We can file the study noted here alongside a 2015 twin study as a compelling piece of evidence that stands in opposition to a significant role for high levels of exercise in human longevity. These two are still vastly outnumbered by studies supporting the idea that exercise drives a modestly slower pace of aging, particularly when it comes to the difference between no exercise and some exercise, but they are nonetheless quite clear in and of themselves and quite hard to ignore. The association between athletic performance and greater life expectancy is well proven, but if similar benefits are observed in more cerebral sports, what does that tell us about the underlying mechanisms?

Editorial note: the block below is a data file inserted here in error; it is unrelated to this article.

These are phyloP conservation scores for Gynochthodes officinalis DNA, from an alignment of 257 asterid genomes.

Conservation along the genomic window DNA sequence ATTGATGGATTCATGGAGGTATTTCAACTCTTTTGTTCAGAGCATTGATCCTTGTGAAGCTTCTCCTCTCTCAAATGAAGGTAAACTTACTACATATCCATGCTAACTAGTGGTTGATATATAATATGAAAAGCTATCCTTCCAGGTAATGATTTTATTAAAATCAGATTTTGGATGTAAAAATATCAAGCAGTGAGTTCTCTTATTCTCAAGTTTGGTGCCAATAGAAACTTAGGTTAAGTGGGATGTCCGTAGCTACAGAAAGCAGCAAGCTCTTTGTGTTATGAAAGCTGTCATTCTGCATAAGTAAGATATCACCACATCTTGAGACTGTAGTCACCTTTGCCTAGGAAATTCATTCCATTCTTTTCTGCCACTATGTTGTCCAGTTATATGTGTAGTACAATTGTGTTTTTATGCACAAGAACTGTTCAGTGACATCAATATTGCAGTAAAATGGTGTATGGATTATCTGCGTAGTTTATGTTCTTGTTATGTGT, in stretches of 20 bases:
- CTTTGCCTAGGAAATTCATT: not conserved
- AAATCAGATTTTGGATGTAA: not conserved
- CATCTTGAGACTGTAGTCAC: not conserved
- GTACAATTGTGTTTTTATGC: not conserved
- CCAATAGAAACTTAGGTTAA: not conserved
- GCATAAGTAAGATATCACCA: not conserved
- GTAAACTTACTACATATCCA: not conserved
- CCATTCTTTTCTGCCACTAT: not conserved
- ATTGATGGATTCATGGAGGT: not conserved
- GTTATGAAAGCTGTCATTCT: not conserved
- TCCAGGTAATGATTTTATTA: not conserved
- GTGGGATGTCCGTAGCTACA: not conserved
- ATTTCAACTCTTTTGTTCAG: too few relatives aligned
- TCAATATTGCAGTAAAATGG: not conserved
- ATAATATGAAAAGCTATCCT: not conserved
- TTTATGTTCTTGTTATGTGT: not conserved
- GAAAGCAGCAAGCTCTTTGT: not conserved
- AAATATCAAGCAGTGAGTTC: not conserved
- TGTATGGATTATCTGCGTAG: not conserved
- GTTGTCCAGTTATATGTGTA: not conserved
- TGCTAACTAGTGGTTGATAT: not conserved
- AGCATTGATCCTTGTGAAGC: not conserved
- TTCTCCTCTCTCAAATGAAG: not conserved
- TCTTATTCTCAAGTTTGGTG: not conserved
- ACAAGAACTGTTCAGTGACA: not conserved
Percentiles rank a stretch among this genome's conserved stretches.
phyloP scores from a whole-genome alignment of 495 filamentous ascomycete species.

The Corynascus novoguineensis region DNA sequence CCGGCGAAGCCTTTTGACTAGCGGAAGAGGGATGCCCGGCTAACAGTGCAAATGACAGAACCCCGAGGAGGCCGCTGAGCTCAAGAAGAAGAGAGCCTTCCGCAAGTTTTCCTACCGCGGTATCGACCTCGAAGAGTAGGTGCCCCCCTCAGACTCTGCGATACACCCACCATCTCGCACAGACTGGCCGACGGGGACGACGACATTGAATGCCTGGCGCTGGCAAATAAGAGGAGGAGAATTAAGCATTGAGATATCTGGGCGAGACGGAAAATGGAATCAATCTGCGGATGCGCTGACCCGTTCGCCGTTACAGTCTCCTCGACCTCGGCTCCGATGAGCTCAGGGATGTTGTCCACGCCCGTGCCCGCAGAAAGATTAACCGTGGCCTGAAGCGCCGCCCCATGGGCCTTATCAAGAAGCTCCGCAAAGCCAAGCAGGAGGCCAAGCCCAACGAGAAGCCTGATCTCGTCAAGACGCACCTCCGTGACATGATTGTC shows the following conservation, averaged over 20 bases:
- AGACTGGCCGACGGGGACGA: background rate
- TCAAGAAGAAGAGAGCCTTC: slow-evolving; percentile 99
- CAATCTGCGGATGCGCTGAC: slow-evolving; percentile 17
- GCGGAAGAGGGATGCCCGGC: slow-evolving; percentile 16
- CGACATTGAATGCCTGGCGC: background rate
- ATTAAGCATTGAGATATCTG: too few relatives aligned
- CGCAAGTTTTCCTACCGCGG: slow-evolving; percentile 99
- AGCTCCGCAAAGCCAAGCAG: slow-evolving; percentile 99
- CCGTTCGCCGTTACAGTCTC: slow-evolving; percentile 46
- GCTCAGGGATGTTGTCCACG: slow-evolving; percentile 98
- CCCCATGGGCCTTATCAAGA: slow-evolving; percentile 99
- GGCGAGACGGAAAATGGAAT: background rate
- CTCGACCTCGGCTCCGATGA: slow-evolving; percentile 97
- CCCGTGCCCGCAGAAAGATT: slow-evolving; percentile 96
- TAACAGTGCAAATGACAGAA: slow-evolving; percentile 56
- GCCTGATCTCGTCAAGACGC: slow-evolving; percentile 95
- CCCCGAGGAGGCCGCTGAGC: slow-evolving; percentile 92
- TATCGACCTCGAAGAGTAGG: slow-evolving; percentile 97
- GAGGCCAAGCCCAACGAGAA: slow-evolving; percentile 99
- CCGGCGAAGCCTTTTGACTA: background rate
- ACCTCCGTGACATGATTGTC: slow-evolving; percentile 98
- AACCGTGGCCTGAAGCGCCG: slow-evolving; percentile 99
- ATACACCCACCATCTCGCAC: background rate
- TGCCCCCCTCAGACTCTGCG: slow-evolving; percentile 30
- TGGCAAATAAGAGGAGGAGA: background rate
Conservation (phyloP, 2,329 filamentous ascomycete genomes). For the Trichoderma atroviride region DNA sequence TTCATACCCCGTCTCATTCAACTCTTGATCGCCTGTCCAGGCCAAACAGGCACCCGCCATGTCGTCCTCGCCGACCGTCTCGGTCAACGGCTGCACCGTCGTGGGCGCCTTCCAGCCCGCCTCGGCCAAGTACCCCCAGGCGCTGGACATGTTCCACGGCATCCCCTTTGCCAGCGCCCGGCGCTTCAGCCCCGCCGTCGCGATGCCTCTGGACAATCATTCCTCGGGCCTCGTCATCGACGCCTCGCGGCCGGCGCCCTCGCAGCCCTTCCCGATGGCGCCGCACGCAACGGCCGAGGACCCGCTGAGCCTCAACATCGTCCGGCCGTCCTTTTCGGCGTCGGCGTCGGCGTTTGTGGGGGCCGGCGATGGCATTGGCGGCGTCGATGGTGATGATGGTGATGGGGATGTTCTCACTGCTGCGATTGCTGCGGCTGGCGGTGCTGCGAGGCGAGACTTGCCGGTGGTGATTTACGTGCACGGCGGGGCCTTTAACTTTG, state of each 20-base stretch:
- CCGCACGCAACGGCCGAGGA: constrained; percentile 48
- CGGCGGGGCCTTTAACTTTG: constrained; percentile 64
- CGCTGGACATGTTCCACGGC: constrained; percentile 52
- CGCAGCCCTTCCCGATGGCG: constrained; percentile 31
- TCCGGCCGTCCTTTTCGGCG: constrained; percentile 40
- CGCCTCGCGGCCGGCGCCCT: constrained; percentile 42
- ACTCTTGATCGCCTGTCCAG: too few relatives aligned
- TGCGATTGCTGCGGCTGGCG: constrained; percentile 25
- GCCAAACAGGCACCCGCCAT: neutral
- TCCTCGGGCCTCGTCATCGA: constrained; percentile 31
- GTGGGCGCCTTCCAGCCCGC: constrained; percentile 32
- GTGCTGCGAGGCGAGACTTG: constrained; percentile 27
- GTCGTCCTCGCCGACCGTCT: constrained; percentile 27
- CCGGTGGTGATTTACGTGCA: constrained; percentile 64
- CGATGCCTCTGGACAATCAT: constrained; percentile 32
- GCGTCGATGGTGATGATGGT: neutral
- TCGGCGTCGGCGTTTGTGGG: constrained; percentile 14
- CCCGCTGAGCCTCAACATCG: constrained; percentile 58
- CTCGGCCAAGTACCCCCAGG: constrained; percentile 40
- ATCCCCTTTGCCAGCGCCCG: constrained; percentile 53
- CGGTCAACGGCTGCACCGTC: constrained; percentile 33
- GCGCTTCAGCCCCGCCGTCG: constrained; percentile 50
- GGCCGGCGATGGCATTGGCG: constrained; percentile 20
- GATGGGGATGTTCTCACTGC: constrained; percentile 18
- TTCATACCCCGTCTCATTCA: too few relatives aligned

This isn’t just a question about physical activity or its absence, or about the confounding correlations between social status, education, intelligence, wealth, and health. There is a growing line of evidence to suggest that associations between intelligence and longevity may be as much mediated by genetics as by greater odds of economic success and sustained better health practices. Natural variation in human longevity is an intensely complex subject, which is one of the many reasons that I’m more
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